22 November 2017
One of the best things members can do to both verify and improve their skills is to undertake a Specialist Accreditation course in their particular area of expertise. Specialist Accreditation involves completing an advanced, peer-reviewed assessment program specific to an area of expertise, requiring the demonstration of a very high level of knowledge and skills in that area.
Undertaking the course focuses a participant’s mind and forces them to delve into their knowledge base and really work through the subject. Having undertaken the training myself to gain my Specialist Accreditation in Succession Law, I can tell you that however well you think you know your area, you’ll know it twice as well at the end of the course!
The great benefit of the course is it pushes you to a higher standard, because it is a very full-on and comprehensive examination of your knowledge and ability-in other words, not for the faint-hearted! The assessment varies from course to course, but generally involves take-home assignments, supervised written examinations and a peer interview. This last can be daunting. Conducted by a panel of expert assessors from the relevant committee, questions are asked regarding a given fact scenario and/or general legal principles and practice; the interview is recorded and often time limited.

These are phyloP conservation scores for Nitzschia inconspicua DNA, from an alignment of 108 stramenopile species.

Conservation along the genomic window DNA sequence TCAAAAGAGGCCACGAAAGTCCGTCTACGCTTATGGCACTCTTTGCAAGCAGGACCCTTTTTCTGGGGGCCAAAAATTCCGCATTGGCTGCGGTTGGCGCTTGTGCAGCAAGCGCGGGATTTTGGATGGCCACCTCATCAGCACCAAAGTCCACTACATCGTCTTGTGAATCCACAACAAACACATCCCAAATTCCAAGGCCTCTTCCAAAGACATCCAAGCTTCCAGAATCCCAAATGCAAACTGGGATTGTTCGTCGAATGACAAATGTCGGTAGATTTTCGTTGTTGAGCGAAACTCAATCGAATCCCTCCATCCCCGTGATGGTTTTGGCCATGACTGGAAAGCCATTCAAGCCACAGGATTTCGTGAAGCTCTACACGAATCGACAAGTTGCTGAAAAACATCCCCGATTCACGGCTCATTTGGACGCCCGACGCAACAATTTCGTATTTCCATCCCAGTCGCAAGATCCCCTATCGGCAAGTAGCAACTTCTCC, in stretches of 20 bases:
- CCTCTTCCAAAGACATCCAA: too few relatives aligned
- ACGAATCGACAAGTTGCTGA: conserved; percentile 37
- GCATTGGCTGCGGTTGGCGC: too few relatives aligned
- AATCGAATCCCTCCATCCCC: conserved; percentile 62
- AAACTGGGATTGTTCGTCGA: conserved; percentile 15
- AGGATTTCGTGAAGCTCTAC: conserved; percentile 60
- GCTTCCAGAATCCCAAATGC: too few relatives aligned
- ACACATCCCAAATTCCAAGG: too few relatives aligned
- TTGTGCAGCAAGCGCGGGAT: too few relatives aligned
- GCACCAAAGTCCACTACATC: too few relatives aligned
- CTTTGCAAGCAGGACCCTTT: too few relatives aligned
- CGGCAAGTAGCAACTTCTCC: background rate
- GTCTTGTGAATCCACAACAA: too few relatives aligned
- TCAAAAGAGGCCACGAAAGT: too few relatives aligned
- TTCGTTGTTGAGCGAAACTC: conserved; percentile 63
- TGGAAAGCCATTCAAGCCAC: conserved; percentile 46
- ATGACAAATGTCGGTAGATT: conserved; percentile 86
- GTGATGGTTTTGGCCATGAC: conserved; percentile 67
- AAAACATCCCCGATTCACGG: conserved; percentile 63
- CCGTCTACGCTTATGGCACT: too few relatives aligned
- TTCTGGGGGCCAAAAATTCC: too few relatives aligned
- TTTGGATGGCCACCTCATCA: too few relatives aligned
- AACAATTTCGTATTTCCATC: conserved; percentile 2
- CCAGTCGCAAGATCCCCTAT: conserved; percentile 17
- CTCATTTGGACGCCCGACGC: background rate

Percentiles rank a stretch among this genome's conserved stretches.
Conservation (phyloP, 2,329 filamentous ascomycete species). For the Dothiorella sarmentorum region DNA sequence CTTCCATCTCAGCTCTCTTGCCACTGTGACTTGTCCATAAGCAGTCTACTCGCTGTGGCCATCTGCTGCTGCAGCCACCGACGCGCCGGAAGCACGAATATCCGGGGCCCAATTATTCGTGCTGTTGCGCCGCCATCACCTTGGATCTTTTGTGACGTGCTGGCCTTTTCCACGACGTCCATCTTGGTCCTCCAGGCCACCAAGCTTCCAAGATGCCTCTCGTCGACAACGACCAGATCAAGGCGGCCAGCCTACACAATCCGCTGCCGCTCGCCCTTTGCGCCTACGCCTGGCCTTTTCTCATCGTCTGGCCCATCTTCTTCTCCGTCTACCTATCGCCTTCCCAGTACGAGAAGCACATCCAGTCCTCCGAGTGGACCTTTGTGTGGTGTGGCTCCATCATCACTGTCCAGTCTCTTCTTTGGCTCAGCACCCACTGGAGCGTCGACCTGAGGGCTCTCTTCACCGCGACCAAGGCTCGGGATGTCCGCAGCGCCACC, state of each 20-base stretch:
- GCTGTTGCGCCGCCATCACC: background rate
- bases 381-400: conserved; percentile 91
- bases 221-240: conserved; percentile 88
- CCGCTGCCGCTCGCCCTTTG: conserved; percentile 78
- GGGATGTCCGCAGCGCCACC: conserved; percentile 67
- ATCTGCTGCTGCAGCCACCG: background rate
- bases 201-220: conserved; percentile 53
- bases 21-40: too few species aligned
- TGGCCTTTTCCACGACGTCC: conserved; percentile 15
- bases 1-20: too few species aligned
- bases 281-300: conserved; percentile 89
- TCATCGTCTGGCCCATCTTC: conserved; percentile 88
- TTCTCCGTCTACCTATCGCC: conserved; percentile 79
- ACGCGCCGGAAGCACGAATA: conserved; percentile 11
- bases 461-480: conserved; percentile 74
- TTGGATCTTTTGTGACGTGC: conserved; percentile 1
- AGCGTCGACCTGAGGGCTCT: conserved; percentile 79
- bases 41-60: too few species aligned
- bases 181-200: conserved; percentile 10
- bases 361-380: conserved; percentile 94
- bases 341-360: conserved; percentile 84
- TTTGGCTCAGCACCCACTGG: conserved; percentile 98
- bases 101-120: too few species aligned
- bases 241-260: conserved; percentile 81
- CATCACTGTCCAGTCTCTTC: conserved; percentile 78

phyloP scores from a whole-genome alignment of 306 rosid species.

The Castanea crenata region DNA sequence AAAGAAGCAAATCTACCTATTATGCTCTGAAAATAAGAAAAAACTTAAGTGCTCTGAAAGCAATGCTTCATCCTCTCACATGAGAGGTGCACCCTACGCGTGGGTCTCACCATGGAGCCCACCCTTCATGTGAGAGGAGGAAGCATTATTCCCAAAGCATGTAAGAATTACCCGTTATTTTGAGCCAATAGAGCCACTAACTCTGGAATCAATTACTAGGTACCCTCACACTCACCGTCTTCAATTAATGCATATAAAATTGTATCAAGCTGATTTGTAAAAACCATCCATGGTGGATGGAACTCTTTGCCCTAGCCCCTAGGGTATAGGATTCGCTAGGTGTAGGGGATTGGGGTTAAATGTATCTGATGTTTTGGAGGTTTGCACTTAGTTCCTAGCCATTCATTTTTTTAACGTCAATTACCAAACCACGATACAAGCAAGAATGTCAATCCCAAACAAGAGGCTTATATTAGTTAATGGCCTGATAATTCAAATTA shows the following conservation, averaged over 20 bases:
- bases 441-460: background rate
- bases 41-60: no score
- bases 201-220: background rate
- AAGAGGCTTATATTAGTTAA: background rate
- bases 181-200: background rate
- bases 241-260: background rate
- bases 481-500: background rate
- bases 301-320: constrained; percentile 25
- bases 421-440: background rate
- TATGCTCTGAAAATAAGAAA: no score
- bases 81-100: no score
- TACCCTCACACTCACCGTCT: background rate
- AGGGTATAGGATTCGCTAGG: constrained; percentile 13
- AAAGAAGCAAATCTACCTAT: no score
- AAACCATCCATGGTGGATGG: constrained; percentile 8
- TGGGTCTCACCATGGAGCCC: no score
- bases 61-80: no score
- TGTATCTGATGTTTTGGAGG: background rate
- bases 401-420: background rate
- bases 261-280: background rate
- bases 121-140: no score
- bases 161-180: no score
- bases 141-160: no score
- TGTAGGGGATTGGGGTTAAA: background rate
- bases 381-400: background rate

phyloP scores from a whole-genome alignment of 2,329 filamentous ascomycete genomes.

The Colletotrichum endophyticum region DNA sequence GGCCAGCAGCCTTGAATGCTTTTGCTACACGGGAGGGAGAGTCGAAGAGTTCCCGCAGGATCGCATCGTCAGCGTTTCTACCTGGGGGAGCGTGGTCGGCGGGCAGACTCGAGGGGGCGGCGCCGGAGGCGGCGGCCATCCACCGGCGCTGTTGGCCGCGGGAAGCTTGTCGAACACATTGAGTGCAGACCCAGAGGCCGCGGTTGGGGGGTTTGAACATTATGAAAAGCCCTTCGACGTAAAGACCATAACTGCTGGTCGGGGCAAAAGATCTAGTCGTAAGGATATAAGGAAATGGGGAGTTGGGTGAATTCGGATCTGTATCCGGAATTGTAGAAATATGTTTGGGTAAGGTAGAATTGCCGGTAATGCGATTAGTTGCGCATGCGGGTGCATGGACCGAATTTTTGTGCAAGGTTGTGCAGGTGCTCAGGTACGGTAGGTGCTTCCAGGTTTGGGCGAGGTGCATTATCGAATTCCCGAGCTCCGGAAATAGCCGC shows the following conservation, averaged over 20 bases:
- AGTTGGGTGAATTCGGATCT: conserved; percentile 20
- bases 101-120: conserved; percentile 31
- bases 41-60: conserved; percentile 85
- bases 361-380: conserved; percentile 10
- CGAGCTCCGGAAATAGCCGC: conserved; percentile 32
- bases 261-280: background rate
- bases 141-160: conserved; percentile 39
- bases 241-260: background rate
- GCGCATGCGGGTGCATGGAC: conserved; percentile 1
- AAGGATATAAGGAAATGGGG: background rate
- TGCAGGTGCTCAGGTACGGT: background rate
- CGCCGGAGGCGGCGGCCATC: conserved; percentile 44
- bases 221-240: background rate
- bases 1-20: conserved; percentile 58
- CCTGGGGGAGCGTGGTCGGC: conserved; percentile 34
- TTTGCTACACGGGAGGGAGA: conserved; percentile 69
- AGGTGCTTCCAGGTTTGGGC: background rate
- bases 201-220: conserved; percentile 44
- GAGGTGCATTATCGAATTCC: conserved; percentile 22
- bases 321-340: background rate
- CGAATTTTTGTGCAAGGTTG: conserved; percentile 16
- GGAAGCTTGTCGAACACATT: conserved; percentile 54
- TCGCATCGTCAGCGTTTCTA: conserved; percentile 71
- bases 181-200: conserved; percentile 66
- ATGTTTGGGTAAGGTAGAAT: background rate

At first glance this may seem harsh or over the top, but the standard is deliberately very high, and for good reason: Specialist Accreditation is your Society’s recognition that you are a specialist in a chosen practice area, and held in the same regard as the Bar holds its Queens Counsel/Senior Counsel. By backing that accreditation with a transparent, peer-reviewed and rigorous assessment, the Society ensures that the accreditation has credibility throughout the profession and the justice system itself.
Those who pass the course are allowed to call themselves Specialist Accredited in their area, and utilise post nominals and trademarked logos. These are, of course, very beneficial when marketing to clients, but this accreditation is more than that – a Specialist Accredited solicitor is expected to be a leader in the profession. They set an example and an aspiration for new practitioners and should be the epitome of the ethical solicitor all practitioners should aspire to be.
It isn’t all hard work, however. We do appreciate the work of Specialist Accredited solicitors in keeping the standards of the profession at the highest level, and acknowledge their efforts at end-of-year breakfasts. This week I will be speaking at a breakfast in Cairns to honour our Specialist Accredited solicitors, and the President-elect will be at a similar event in his home town of Townsville.
Any members interested in applying for Specialist Accreditation should check out our Specialist Accreditation Information Page on the website. In the meantime, I encourage you to keep up to date with all things QLS weekly newsletter, our monthly magazine Proctor or via social media. The Society is on Facebook, LinkedIn, Twitter and Instagram, and I am personally on LinkedIn and Twitter.